# When your code does a number on you: Navigating numbers in JavaScript

A presentation at DDD Sydney in in Sydney NSW, Australia by Meggan Turner @megganeturner When Your Code Does a Number on You Navigating Numbers in Javascript What’s in a namenumber? Section 1: @megganeturner • count • measure • label • identify @megganeturner Classification @megganeturner • Natural: 1, 2, 3, 4… • Integer: -2, -1, 0, 1, 2… • Rational: ½ , ⅓ , ¼ … • Irrational: π , √ 2… • Real: 1, ½ , 0.7, π , √ 2… @megganeturner Representation @megganeturner 8 Cआठ @megganeturner • 1234567 • 0b100101101011010000111 • 0o4553207 • 0x12D687 • 1.234567e6 @megganeturner @megganeturner IEEE-754 IEEE Standard for Floating-Point Arithmetic Or why 0.1 + 0.2 !== 0.3 @megganeturner • Specifies the implementation of floating-point arithmetic • Allows us to represent real numbers as an approximation, to support a trade off between range & precision @megganeturner Range: -9007199254740991 — +9007199254740991 Precision: 17 decimal places (e.g. 0.30000000000000004) @megganeturner 01001000 01100101 01101100 01101100 01101111 00101100 00100000 01000100 01000100 01000100 00100001 “Hello, DDD!” @megganeturner But we can’t have decimal points in binary " @megganeturner Floating-point arithmetic tries to account for this @megganeturner 1234567 01000001001100101101011010000111   00000000000000000000000000000000 @megganeturner 64 bits 1 bit 0 Sign 11 bits 10000010011 Exponent 52 bits 0010110101101000011100000000000000000000000000000000 Significand / Mantissa @megganeturner @megganeturner @megganeturner Integers -2, -1, 0, 1, 2 \$ Fractions ½ , ⅓ , ¼ , ⅕ … % @megganeturner ⅓ = 0.333… 0.33 + 0.33 + 0.33 !== 1.0 @megganeturner 0.1 (decimal) 0.000110011001100110011001100 1100110011001100110011001101 (binary) 0.10000000000000000555 (decimal) @megganeturner How big a problem is this really? @megganeturner 0.00000000000000004cm = 0.0000000003 times as long as a Glucose Molecule @megganeturner 0.00000000000000004km = 0.0000000000000000000001 times as long as The Distance from Earth to the Moon @megganeturner 0.00000000000000004ly = 38.38cm, or about the height of a standard bowling pin & @megganeturner in most cases, this degree of accuracy is not going to be that important @megganeturner Size really does matter Section 2: @megganeturner A trade off between rangeand precision @megganeturner " @megganeturner @megganeturner 3.28 x 10 80✨✨✨✨✨✨✨✨✨✨ @megganeturner (or ~9 quadrillion) @megganeturner @megganeturner @megganeturner @megganeturner @megganeturner @megganeturner solution: use UUIDs @megganeturner @megganeturner Expecting Numbers? • check them to make sure they’re not larger than MAX_SAFE_INTEGER • get them passed through as strings @megganeturner This just in @megganeturner @megganeturner @megganeturner @megganeturner @megganeturner @megganeturner @megganeturner @megganeturner Caveats • Integers only • V8 (Chrome) only • Very new! Minimal documentation @megganeturner Preaching to the converted Section 3: @megganeturner Number.toString() @megganeturner Number.toString( base ) @megganeturner Number(string) @megganeturner +string @megganeturner -string @megganeturner parseInt(string) @megganeturner parseInt(string, radix) @megganeturner parseFloat(string) @megganeturner Number Object (Properties) Number.MAX_SAFE_INTEGER Number.MAX_VALUE Number.MIN_SAFE_INTEGER Number.MIN_VALUE @megganeturner Number Object (Properties) @megganeturner Number Object (Methods) @megganeturner Number Object (Methods) @megganeturner Number Object (Methods) @megganeturner Number Object (Methods) Number.parseFloat() Number.parseInt() @megganeturner @megganeturner Math Object (Properties) Math.E Math.LN2 Math.LN10 Math.LOG2E Math.LOG10E Math.PI Math.SQRT1_2 Math.SQRT2 @megganeturner Math Object (Methods) Math.abs(x) Math.acos(x) Math.acosh(x) Math.asin(x) Math.asinh(x) Math.atan(x) Math.atanh(x) Math.atan2(y, x) Math.cbrt(x) Math.ceil(x) Math.clz32(x) Math.cos(x) Math.cosh(x) Math.exp(x) Math.expm1(x) Math.floor(x) Math.fround(x) Math.hypot([x[, y[, …]]]) Math.imul(x, y) Math.log(x) Math.log1p(x) Math.log10(x) Math.log2(x) Math.max([x[, y[, …]]]) Math.min([x[, y[, …]]]) Math.pow(x, y) Math.random() Math.round(x) Math.sign(x) Math.sin(x) Math.sinh(x) Math.sqrt(x) Math.tan(x) Math.tanh(x) Math.trunc(x) @megganeturner Math Object (Methods) Math.abs(x) Math.acos(x) Math.acosh(x) Math.asin(x) Math.asinh(x) Math.atan(x) Math.atanh(x) Math.atan2(y, x) Math.cbrt(x) Math.ceil(x) Math.clz32(x) Math.cos(x) Math.cosh(x) Math.exp(x) Math.expm1(x) Math.floor(x) Math.fround(x) Math.hypot([x[, y[, …]]]) Math.imul(x, y) Math.log(x) Math.log1p(x) Math.log10(x) Math.log2(x) Math.max([x[, y[, …]]]) Math.min([x[, y[, …]]]) Math.pow(x, y) Math.random() Math.round(x) Math.sign(x) Math.sin(x) Math.sinh(x) Math.sqrt(x) Math.tan(x) Math.tanh(x) Math.trunc(x) @megganeturner Math Object (Methods) @megganeturner Math Object (Methods) @megganeturner Math Object (Methods) @megganeturner @megganeturner Context is everything @megganeturner @megganeturner Thank you!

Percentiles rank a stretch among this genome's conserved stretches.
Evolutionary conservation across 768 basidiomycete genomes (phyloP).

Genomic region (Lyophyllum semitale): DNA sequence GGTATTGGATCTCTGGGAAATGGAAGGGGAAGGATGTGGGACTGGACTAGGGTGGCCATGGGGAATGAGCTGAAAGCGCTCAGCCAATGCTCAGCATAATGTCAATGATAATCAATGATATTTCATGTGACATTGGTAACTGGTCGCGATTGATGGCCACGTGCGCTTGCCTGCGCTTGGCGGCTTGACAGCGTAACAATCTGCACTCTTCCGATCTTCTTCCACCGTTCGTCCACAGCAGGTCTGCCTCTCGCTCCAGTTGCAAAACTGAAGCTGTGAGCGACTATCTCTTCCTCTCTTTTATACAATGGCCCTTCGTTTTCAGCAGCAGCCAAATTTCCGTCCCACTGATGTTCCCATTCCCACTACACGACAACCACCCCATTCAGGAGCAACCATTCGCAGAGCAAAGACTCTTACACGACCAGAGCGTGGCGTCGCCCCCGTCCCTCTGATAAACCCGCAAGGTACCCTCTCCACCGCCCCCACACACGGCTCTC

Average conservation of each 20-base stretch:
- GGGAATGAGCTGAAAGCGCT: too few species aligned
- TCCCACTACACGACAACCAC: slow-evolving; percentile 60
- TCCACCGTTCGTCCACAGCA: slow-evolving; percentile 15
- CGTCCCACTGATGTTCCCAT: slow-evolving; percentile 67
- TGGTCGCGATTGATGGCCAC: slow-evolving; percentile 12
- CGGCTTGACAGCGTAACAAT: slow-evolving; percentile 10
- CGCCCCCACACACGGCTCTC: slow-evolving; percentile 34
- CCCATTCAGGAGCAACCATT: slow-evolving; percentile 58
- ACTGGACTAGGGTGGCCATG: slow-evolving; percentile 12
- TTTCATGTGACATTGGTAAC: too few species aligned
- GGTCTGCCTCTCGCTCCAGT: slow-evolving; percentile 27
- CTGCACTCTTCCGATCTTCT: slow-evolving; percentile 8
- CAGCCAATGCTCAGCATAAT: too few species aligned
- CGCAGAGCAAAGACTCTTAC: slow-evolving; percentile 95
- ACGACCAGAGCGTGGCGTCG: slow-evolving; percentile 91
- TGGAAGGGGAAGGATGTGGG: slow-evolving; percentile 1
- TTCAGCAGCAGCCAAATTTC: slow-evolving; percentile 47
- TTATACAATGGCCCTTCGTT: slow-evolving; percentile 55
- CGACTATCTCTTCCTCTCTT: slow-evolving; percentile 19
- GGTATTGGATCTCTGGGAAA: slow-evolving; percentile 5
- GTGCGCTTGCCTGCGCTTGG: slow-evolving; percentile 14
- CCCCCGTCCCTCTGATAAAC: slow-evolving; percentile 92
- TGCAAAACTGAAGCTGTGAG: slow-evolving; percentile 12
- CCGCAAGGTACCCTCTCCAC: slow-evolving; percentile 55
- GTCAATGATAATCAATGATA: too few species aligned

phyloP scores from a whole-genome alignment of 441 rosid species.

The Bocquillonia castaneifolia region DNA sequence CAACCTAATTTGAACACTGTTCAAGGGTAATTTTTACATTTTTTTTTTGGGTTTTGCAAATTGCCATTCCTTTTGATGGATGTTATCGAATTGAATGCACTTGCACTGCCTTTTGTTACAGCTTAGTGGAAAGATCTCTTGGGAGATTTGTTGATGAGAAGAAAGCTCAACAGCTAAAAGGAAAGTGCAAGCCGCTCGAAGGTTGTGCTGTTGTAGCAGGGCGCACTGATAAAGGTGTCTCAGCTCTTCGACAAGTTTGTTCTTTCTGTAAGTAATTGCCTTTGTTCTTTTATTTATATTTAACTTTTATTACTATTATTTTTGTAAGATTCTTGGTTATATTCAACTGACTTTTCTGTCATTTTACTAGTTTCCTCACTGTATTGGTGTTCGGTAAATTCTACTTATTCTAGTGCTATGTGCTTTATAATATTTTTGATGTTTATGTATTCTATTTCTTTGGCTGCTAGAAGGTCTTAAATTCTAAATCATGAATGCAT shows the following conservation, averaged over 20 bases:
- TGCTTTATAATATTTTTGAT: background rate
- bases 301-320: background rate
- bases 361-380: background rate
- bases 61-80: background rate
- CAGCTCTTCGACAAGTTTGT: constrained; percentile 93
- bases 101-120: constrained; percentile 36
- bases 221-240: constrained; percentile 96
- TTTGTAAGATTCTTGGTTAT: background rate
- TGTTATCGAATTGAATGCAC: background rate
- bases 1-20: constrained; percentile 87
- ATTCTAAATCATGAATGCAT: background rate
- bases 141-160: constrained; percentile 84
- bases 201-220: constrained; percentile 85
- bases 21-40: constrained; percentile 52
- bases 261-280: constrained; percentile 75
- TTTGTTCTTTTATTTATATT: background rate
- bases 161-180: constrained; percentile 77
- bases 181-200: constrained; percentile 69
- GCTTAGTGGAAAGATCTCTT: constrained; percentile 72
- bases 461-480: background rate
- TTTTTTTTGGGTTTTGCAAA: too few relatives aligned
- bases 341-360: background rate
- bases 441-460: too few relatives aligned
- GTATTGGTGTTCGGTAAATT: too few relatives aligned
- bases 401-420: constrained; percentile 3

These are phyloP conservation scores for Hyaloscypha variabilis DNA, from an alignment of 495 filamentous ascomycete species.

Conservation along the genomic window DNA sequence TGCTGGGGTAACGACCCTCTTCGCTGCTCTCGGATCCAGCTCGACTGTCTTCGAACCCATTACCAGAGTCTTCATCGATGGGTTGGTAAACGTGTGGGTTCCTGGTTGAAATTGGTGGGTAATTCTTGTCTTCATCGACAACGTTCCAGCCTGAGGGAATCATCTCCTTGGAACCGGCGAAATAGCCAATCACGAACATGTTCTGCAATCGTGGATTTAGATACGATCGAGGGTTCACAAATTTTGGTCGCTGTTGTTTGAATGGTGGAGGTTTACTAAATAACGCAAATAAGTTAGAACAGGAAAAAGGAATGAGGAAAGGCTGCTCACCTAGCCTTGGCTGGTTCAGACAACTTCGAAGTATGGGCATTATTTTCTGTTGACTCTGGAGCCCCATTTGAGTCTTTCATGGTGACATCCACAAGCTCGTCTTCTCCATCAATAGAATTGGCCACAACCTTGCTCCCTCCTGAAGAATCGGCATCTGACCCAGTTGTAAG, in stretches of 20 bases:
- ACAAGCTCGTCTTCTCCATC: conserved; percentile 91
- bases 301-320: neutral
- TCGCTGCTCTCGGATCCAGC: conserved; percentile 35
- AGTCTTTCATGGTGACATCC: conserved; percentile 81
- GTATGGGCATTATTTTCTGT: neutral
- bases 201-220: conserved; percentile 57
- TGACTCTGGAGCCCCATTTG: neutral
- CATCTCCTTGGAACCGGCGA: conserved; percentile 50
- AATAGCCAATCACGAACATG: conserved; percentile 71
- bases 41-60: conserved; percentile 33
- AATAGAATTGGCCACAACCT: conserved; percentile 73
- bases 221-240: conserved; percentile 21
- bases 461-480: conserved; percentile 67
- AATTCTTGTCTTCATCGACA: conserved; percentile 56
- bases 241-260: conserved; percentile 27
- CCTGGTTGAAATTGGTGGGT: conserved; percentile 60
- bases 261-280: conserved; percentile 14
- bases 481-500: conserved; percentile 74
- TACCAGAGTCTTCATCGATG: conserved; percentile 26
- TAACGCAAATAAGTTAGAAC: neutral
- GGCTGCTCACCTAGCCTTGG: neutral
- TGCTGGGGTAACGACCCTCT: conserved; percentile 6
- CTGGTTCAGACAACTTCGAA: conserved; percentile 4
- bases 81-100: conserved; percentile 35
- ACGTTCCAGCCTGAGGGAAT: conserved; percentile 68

What happens when the numbers you’re working with are too big for JavaScript? How do numbers behave beyond JavaScript’s integer limit?

In a talk which promises to be more interesting than your typical high school math class, I’ll be bringing you down the rabbit hole that is numbers in JavaScript. We’ll explore how they’re implemented, how we can best write, format, convert & calculate them, and what to do when we’re forced to handle really big (or really small) numbers.

## Buzz and feedback

Here’s what was said about this presentation on Twitter.